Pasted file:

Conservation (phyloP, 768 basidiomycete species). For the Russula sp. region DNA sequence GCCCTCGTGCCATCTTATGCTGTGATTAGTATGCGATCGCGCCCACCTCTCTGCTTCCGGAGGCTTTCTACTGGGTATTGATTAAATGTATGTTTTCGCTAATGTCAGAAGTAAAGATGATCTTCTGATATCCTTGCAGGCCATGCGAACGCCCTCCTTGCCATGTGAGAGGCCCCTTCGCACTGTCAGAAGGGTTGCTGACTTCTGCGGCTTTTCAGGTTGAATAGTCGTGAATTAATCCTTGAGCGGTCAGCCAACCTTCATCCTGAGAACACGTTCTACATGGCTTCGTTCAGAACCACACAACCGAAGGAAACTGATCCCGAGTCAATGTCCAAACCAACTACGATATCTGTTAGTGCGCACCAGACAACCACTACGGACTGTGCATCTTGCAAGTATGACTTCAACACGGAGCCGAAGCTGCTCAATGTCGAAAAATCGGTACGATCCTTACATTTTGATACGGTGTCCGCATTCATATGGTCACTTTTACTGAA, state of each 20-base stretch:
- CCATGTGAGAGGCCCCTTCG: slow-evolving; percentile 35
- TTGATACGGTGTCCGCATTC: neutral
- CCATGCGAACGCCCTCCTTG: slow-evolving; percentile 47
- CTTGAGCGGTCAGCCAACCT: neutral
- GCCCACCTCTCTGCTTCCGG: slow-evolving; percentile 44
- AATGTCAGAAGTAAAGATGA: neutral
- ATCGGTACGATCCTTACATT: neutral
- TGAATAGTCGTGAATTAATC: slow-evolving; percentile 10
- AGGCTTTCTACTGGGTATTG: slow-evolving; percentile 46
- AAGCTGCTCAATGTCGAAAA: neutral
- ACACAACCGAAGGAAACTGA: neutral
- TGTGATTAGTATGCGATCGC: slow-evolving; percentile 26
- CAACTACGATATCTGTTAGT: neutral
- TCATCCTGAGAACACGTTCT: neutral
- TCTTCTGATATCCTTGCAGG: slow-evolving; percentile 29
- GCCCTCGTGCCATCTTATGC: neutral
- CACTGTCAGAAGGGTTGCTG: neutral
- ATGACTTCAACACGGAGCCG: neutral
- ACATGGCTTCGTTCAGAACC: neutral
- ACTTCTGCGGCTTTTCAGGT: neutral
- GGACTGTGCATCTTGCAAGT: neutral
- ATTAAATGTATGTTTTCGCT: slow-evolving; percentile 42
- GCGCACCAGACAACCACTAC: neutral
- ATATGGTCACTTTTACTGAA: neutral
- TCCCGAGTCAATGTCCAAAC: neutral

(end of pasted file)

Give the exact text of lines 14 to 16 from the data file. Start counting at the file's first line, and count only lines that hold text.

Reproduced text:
- CAACTACGATATCTGTTAGT: neutral
- TCATCCTGAGAACACGTTCT: neutral
- TCTTCTGATATCCTTGCAGG: slow-evolving; percentile 29